This is why I think people should spend 2-3 years working before going to school. Simple answer to your problem, change majors. If that means an extra year filling prereqs, so be it.

zturncutter
01-28-2012, 09:26 PM
[QUOTE=John From Florida;4289738]Yeah, the problem now is that a four year college degree is worth what a high school diploma used to be.

I don't agree, you have to do your home work before going to college and determine what fields will be hiring and paying a living wage. Not surprisingly these are fields that are more difficult to get a degree in.
Many people get degrees in fields that are doing little hiring or do not pay well because they require less effort. My son will be graduating with a degree in Mechanical Engineering and already has an employment contract and will be starting his career immediately upon graduation. Over 80% of his initial classmates baled after the first semester 3 years ago. He will be earning more than the old man annually. We are not victims we have to be responsible for our success and failure.

John From Florida
01-28-2012, 09:38 PM
[QUOTE=John From Florida;4289738]Yeah, the problem now is that a four year college degree is worth what a high school diploma used to be.

I don't agree, you have to do your home work before going to college and determine what fields will be hiring and paying a living wage. Not surprisingly these are fields that are more difficult to get a degree in.
Many people get degrees in fields that are doing little hiring or do not pay well because they require less effort. My son will be graduating with a degree in Mechanical Engineering and already has an employment contract and will be starting his career immediately upon graduation. Over 80% of his initial classmates baled after the first semester 3 years ago. He will be earning more than the old man annually. We are not victims we have to be responsible for our success and failure.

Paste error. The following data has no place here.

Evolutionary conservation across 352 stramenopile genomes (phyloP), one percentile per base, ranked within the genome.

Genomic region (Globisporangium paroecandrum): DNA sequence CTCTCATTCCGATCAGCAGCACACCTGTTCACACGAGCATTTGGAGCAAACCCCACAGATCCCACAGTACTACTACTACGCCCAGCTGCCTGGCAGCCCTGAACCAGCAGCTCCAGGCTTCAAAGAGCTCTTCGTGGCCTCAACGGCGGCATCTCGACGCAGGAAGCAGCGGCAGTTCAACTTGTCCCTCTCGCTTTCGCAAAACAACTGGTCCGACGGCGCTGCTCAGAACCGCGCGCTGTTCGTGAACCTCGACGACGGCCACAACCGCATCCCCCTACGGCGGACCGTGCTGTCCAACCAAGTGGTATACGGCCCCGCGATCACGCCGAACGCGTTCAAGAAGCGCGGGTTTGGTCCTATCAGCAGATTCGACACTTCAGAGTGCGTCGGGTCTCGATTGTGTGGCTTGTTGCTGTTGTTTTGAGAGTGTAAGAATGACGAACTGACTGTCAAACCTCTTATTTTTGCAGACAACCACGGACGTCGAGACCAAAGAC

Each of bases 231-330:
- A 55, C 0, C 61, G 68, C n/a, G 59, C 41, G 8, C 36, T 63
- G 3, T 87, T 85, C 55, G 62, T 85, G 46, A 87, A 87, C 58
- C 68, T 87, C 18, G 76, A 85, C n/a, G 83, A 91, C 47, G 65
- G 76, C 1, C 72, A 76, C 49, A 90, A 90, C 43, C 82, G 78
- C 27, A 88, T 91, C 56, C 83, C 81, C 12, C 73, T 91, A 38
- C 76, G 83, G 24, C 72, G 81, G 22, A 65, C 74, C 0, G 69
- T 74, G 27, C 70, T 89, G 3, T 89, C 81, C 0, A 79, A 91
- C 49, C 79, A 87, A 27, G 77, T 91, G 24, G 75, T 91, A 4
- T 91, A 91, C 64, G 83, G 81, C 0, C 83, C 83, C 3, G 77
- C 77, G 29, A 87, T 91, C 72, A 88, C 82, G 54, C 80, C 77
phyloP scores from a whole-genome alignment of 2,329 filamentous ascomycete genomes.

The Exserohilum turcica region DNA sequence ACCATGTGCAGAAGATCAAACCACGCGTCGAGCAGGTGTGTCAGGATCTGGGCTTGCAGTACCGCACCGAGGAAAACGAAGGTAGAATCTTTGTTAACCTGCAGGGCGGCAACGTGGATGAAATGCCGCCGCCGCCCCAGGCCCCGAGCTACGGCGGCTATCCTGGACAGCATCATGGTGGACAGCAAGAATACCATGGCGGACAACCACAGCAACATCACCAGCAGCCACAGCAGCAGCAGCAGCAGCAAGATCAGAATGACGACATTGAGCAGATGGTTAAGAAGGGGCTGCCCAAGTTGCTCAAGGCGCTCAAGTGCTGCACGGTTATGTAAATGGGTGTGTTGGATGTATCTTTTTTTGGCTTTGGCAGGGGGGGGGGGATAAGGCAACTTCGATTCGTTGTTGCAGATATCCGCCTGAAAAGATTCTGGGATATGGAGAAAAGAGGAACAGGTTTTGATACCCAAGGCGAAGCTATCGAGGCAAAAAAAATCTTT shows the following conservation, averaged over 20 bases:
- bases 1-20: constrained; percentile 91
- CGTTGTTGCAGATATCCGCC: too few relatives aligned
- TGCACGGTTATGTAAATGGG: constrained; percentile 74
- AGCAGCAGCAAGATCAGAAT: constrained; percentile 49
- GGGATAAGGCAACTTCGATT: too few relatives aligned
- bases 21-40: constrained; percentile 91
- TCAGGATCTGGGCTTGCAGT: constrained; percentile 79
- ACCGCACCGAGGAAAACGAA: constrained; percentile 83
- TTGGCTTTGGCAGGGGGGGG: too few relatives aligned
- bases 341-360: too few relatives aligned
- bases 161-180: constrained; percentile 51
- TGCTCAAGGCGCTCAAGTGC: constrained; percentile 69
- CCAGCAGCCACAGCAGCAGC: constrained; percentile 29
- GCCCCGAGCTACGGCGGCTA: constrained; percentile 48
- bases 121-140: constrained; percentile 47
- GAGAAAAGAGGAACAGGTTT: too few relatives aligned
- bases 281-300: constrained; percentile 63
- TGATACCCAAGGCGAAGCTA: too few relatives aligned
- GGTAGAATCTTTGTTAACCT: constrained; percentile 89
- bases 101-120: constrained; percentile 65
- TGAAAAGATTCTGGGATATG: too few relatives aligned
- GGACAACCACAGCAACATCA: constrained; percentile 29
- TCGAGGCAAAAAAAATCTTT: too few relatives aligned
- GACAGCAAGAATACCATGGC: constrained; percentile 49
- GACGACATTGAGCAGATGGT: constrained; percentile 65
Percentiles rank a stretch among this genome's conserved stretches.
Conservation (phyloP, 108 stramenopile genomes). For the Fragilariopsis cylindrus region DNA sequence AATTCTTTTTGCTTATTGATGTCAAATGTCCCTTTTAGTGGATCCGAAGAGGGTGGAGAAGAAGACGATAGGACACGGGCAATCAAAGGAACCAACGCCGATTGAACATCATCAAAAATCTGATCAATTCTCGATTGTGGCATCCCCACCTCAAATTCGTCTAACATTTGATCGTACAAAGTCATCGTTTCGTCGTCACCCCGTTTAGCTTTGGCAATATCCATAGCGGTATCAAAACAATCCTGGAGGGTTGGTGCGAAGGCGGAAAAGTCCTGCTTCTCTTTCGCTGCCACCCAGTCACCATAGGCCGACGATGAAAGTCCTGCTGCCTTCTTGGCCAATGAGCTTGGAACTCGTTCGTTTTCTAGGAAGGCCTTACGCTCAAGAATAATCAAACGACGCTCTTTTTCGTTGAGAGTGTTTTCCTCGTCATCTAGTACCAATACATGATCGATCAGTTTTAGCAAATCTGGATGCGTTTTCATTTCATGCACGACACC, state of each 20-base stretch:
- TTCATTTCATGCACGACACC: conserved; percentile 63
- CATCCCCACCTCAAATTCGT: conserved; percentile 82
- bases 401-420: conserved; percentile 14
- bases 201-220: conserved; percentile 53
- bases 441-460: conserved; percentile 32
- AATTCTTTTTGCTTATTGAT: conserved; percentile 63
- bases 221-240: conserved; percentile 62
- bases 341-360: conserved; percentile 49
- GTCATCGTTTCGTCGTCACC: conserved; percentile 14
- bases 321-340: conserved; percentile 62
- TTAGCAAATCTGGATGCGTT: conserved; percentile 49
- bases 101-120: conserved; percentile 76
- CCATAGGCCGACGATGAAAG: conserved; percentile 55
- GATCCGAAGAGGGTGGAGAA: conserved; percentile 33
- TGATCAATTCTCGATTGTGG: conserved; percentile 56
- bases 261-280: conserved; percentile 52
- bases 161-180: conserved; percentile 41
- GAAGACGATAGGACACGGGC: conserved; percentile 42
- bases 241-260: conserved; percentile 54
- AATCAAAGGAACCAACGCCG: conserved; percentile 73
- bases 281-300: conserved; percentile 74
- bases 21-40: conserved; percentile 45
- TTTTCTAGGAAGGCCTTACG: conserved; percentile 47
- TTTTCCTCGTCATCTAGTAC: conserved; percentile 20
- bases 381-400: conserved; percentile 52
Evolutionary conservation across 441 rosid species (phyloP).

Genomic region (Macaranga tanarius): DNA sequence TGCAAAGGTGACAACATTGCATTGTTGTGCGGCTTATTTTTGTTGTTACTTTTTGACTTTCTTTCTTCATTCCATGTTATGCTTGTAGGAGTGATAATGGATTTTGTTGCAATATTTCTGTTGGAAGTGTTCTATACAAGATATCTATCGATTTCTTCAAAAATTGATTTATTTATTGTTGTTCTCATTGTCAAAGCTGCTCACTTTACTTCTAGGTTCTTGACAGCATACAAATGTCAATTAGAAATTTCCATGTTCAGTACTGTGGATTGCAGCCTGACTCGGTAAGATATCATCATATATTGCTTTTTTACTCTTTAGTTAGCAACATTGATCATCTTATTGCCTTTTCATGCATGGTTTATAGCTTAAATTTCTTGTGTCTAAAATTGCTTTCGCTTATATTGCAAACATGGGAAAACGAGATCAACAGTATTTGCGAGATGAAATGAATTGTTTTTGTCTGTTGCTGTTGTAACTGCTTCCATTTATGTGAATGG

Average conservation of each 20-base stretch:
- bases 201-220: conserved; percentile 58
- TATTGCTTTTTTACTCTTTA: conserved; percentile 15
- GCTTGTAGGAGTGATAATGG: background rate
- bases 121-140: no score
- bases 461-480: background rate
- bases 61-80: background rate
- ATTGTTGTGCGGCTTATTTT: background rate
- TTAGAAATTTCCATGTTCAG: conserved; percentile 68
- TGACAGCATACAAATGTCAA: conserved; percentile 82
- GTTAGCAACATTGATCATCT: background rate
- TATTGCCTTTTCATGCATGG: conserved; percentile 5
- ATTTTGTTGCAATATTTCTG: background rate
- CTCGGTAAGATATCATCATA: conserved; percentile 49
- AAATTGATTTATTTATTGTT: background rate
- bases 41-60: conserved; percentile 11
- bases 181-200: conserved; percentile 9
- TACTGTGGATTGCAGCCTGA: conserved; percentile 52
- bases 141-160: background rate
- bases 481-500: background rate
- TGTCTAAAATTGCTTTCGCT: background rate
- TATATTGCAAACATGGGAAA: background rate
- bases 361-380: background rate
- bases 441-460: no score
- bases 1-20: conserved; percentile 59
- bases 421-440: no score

I do agree with that, however, upon entering into college there was nothing in the hard sciences or more concentrated fields of study that interested me. Majors in the Liberal Arts and Social Sciences were what I wanted to study, and unfortunately the same ones that yield less employment opportunities upon graduating.

Putting aside the issue of college, is it reasonably possible to make a living doing landscaping in Florida?

zturncutter
01-28-2012, 09:42 PM
[QUOTE=zturncutter;4289765]

I do agree with that, however, upon entering into college there was nothing in the hard sciences or more concentrated fields of study that interested me. Majors in the Liberal Arts and Social Sciences were what I wanted to study, and unfortunately the same ones that yield less employment opportunities upon graduating.

Putting aside the issue of college, is it reasonably possible to make a living doing landscaping in Florida?

With a lot of hard work, determination and education, YES.

scagman52
01-29-2012, 08:17 AM
John From Florida...I'm in central Fl and haven't cut a lawn since the holidays and I probibly won't until March!

yardguy28
01-29-2012, 10:42 AM
Tough as in difficult to make a living doing lawncare?

Is this accurate in your opinion when compared with northern states? I'm considering doing lawncare part time during college and maybe going full time after graduating. Would I be wasting my time? I doubt this can be entirely true. Some have got to be making it OK. I eventually want to start a family - can I support a small family in this field?

i think they mean its tough to make a living because everyone is doing it in FL.

diamond may be right though. it could depend on what you offer with your company.

i don't live there but my parents keep trying to get me to move there because they want to move there. i refuse to leave the snowy winters we have for one thing. plus i'm getting to old to want to start my business over.

OneLineAtATime
01-29-2012, 11:41 AM
Best bet is work with some small & large companies in your area, see you they are making $$$. Learn as much from them as you can. Must be full service, i'm 31 started when i was a teenager. I only have five trucks but offer everything Bucket truck tree service, 2 full time mowing crews, stamped concrete, Hardscapes Etc. I take on contracts two hours away and sub them out. You must think out side the box

John From Florida
01-29-2012, 03:27 PM
John From Florida...I'm in central Fl and haven't cut a lawn since the holidays and I probibly won't until March!

Would you blame that on a lack of demand during this season or low-ballers cutting you out of work? I see LCOs all over my neighborhood even at this point. Although there isn't enough grass to go around when there's an excess of guys, there would be enough work if you beat out the competition through innovative advertising. It works in theory at least :P